copy UNIX filesystems for optimal access time
/etc/dcopy [ -sX ]
[ -an ] [ -d ]
[ -v ] [ -ffsize
[ :isize ]]
The dcopy command copies filesystem
inputfs to outputfs.
is the device file for the existing file system;
is the device file to hold the reorganized result.
This utility is for UNIX filesystems only.
For the most effective optimization,
inputfs should be the raw device and
outputfs should be the block device.
Both inputfs and outputfs
should be unmounted file systems.
With no options, dcopy copies files from
compressing directories by removing vacant entries, and spacing consecutive
blocks in a file by the optimal rotational gap.
The possible options are:
catches interrupts and quits, and reports on its progress.
To terminate dcopy send a quit signal,
followed by an interrupt or quit.
supply device information for creating an optimal
organization of blocks in a file.
The forms of X are the same as the
-s option of
place the files not accessed in n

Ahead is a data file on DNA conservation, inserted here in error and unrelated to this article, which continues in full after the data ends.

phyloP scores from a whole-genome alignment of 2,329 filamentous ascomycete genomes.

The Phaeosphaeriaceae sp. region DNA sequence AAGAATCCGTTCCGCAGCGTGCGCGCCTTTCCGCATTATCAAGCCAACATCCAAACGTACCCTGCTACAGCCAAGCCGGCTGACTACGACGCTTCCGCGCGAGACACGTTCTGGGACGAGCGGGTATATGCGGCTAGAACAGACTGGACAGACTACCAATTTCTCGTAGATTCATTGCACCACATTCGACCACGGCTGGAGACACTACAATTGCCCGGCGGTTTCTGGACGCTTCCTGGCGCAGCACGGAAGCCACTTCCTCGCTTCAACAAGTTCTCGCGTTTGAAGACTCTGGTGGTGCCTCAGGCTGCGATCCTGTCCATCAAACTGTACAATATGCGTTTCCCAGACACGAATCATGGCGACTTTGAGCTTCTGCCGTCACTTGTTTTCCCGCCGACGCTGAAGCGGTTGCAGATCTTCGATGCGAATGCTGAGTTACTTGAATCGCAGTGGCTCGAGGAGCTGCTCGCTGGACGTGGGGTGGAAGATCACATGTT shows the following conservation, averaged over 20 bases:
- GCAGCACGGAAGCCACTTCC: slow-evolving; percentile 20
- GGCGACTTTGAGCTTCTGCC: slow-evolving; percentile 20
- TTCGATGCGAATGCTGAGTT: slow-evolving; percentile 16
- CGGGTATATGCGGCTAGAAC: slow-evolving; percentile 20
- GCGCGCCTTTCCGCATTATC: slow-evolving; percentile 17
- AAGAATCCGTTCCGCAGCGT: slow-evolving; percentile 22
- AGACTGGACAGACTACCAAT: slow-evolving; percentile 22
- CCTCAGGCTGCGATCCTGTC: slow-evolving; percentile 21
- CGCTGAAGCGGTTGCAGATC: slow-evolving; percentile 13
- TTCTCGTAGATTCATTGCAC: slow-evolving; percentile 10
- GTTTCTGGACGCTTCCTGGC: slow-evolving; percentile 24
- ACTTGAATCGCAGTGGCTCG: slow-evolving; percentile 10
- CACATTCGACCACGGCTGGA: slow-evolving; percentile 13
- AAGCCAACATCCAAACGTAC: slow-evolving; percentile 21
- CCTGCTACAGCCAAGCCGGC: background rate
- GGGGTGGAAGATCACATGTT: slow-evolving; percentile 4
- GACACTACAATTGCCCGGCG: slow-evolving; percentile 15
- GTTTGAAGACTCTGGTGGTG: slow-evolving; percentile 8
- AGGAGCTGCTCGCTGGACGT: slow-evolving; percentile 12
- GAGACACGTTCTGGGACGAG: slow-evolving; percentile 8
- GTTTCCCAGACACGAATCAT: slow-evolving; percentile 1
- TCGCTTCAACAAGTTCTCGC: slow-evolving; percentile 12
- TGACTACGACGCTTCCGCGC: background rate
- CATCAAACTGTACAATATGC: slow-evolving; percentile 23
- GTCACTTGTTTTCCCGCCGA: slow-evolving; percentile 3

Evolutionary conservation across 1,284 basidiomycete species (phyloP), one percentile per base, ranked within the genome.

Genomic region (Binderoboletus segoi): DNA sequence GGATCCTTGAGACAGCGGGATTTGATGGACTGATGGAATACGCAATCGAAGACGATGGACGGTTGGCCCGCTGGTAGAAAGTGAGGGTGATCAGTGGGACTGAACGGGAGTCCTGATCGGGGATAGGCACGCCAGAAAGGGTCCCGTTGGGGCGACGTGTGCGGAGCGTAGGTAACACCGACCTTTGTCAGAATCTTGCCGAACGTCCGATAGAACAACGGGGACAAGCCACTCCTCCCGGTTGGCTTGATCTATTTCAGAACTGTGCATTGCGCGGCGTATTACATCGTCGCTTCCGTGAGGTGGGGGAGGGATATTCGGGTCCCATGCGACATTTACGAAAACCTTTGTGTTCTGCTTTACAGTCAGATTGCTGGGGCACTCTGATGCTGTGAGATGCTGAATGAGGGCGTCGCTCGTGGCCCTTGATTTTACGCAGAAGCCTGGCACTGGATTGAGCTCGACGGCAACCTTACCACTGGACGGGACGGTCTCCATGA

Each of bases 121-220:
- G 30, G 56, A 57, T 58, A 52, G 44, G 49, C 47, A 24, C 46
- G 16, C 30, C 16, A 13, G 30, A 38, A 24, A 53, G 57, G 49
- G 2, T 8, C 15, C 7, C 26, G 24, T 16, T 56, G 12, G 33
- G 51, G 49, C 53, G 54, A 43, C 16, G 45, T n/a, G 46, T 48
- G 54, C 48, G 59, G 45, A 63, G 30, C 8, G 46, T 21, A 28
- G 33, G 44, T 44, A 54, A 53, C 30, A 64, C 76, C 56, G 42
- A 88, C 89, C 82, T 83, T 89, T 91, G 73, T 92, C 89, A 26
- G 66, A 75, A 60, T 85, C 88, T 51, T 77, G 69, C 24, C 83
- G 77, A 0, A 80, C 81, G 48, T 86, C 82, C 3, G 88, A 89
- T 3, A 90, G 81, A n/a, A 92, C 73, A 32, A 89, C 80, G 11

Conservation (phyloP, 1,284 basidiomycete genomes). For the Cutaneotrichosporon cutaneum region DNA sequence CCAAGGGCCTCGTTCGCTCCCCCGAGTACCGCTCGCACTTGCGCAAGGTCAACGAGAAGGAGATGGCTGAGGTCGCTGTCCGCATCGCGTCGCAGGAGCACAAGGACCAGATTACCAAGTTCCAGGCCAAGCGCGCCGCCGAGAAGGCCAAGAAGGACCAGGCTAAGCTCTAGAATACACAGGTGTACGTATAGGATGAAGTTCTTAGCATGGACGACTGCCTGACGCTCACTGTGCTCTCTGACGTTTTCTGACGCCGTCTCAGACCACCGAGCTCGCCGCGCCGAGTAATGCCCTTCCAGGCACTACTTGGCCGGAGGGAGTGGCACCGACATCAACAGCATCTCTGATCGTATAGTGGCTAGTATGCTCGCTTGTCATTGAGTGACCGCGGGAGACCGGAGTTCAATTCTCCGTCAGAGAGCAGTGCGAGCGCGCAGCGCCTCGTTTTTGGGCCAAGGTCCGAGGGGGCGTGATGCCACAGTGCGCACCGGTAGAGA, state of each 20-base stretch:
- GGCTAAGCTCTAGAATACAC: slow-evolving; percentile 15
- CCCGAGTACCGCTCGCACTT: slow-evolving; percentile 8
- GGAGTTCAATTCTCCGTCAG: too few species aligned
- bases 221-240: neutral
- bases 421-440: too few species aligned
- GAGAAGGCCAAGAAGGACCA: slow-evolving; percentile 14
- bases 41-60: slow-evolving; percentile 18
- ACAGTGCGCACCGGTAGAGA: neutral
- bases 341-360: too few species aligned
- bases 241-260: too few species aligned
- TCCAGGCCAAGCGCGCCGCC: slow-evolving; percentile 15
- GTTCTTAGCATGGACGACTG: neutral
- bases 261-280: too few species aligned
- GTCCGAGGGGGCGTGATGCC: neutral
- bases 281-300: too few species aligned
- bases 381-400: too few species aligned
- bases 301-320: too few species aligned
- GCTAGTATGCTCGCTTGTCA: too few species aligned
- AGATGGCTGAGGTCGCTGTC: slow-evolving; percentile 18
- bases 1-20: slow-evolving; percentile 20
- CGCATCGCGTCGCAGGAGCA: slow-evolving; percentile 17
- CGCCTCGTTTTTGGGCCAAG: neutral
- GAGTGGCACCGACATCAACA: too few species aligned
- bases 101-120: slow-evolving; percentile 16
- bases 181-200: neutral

days after the free blocks of the
destination file system
(default for n is 7).
If no n is specified, then no movement occurs.
leave order of directory entries as is
(default is to move sub-directories to the beginning of directories).
currently reports how many files were processed, and how big
the source and destination freelists are.
-ffsize [ :isize ]
specify the outputfs
file system and inode list sizes (in blocks).
If the option (or :isize)
is not given, the values from the
inputfs are used.
also attempts to modify its command line arguments so its
progress can be monitored with
Do not use dcopy on AFS or EAFS
filesystems (dcopy will corrupt such filesystems).
Use dcopy with UNIX (S51K) filesystems only.
© 2003 Caldera International, Inc. All rights reserved.
SCO OpenServer Release 5.0.7 -- 11 February 2003